Saturday, February 17, 2001
Screen tough guy Kirk Douglas, at the Berlin film festival to collect an award for his lifetime achievements, said ending Hollywood's anti-communist blacklist in 1960 was his proudest moment.
The three-time Academy Award nominee ï¿½ for "Champion" (1949), "The Bad and the Beautiful" (1952) and "Lust for Life" (1956) ï¿½ and honorary Oscar winner is being feted with a retrospective at the Berlin festival. Friday, he was to receive the Golden Bear, the event's top prize. Frightened Hollywood studio heads established a secret blacklist of those named as communists in congressional hearings or even just suspected of leftist leanings. The blacklist was broken in 1960 when writer Dalton Trumbo was hired by Douglas to write "Spartacus."
Ang Lee, director of "Crouching Tiger, Hidden Dragon," says he never considered dubbing his Oscar-nominated film.
The Mandarin-language movie, with English subtitles, is at the crest of a wave of well-regarded Asian films that are finding mainstream success in America.
Lee told reporters recently that 70 percent of an actor's performance comes from the tone of his voice.
"Even the slightest hum shows characters, shows where they're at in a very implicit way, the subtext, so I hate to use subbing," the Taiwanese-born director said.
The film is nominated for 10 Oscars.
The divorce of Tom Cruise and Nicole Kidman after 10 years of marriage "is going to get so ugly," a friend of the actress tells People magazine. As more comes to light about the breakup, it seems clear that Cruise, 38, is calling the shots. His decision to file for divorce on Feb. 7, just two days after the couple announced their separation, left Kidman, 33, "high and dry" and humiliated, says a friend.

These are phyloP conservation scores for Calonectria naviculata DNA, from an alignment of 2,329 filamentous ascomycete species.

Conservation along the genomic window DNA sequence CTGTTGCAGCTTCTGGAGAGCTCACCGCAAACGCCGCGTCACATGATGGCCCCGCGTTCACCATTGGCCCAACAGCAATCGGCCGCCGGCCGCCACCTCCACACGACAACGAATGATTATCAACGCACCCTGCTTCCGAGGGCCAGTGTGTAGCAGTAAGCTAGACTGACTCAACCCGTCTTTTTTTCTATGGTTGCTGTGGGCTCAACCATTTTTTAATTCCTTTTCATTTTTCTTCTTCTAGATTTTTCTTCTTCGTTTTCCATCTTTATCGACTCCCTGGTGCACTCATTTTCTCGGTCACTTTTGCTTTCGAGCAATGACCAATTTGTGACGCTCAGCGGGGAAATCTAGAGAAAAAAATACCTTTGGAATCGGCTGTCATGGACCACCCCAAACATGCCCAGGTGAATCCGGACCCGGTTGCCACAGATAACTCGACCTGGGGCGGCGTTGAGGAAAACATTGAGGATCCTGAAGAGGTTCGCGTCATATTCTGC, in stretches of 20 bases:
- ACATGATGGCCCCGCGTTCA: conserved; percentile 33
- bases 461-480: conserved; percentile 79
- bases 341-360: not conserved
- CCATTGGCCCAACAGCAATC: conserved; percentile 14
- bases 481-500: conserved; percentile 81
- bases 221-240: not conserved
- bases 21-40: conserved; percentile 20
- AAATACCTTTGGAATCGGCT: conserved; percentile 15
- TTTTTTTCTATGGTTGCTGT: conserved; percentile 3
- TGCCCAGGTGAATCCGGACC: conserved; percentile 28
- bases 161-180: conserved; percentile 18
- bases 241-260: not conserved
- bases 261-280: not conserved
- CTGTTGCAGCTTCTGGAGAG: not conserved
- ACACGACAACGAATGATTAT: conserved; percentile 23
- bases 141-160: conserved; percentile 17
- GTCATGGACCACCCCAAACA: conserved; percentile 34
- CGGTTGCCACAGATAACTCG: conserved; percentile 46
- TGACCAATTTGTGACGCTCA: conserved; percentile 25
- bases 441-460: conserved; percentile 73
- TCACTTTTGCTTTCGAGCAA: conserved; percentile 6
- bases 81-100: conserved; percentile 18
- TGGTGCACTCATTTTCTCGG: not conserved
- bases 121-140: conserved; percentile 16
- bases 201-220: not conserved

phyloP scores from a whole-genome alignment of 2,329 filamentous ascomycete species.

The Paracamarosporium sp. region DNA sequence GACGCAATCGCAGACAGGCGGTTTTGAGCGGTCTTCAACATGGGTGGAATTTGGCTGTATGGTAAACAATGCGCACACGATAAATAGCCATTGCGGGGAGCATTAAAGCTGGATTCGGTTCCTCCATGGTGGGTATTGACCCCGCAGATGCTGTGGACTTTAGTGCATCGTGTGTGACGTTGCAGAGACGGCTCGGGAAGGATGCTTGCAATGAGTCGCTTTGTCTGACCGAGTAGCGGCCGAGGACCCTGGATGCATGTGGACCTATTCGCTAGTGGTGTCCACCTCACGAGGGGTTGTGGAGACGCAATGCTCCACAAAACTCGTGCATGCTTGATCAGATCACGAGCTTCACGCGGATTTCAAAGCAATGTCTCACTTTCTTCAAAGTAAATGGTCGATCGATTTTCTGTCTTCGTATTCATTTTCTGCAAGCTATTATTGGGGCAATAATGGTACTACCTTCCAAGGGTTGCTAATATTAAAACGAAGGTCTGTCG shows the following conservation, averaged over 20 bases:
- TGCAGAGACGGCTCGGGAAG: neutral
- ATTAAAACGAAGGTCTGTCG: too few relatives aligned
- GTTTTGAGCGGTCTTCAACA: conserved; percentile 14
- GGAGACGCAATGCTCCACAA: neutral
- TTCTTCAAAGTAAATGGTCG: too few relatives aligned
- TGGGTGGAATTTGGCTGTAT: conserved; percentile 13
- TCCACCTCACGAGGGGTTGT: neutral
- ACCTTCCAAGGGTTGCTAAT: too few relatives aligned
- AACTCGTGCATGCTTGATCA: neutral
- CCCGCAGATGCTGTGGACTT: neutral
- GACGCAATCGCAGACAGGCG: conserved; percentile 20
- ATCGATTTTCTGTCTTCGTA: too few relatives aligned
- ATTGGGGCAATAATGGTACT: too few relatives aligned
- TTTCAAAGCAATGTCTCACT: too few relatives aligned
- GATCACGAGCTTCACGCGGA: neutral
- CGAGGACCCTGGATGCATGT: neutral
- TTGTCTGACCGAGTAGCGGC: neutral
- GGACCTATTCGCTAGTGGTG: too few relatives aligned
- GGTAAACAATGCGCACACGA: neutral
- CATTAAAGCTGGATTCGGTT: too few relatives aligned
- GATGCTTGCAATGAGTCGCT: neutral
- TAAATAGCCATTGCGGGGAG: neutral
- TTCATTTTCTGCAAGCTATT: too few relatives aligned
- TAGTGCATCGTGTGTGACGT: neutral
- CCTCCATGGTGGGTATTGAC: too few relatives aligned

Cruise "is playing hardball," family-law attorney Lynn Soodik told People. In his plea, Cruise, who did not have a prenuptial agreement with Kidman, states that the marriage ended in December and lasted precisely nine years and 11 months. California judges look differently upon marriages that last at least a decade when it comes time to divide up the estate.
Anthony Hopkins bit into a comedic role when he was crowned Harvard's Hasty Pudding Man of the Year.
To earn the coveted brass pudding pot, the actor had to read a line from "The Silence of the Lambs" ï¿½ while mimicking Sean Connery, Marlon Brando and Jack Nicholson ï¿½ don a wig and a bra, and defend one of his presenters from a man in a dragon suit.
Hopkins received the award Thursday from members of the Hasty Pudding Theatricals, an undergraduate dramatic organization, who roasted his career.
The 63-year-old actor won an Oscar for his portrayal of the psychotic killer Hannibal Lecter in "Lambs." He also stars in the film's sequel, "Hannibal," now in theaters.